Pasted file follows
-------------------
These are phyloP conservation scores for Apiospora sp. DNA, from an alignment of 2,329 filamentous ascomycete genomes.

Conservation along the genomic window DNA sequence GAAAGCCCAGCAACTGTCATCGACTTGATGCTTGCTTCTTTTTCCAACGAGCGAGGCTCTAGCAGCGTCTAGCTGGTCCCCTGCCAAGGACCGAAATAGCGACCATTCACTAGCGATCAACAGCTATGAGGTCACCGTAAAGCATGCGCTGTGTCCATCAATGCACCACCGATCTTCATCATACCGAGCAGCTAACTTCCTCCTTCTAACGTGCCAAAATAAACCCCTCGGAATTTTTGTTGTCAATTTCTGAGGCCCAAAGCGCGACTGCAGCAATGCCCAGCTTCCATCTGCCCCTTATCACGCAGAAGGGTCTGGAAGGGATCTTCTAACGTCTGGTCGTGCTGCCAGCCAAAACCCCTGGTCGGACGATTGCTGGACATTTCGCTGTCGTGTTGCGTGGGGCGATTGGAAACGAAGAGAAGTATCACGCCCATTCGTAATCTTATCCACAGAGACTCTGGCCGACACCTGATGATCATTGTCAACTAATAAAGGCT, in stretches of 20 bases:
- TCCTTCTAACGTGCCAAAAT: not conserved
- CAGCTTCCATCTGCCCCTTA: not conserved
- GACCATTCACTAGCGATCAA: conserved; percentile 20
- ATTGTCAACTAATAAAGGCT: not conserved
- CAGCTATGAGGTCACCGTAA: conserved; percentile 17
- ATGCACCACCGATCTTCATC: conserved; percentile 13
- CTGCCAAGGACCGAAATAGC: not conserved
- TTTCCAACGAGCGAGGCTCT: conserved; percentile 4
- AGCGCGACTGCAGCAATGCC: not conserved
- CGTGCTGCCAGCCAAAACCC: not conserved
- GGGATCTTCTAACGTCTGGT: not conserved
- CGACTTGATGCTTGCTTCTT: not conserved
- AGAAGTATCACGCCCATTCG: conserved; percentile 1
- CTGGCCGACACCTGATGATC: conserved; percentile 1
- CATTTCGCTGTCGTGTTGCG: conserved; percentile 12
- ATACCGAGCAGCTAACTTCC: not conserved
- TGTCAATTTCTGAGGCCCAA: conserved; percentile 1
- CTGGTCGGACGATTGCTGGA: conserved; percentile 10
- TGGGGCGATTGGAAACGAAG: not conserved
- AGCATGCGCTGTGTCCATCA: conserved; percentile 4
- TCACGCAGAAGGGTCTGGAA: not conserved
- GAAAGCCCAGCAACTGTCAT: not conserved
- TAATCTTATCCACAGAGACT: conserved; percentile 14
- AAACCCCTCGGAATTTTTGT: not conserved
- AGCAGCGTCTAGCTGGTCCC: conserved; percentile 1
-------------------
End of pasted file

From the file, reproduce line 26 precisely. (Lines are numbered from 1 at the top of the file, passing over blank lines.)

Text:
- AAACCCCTCGGAATTTTTGT: not conserved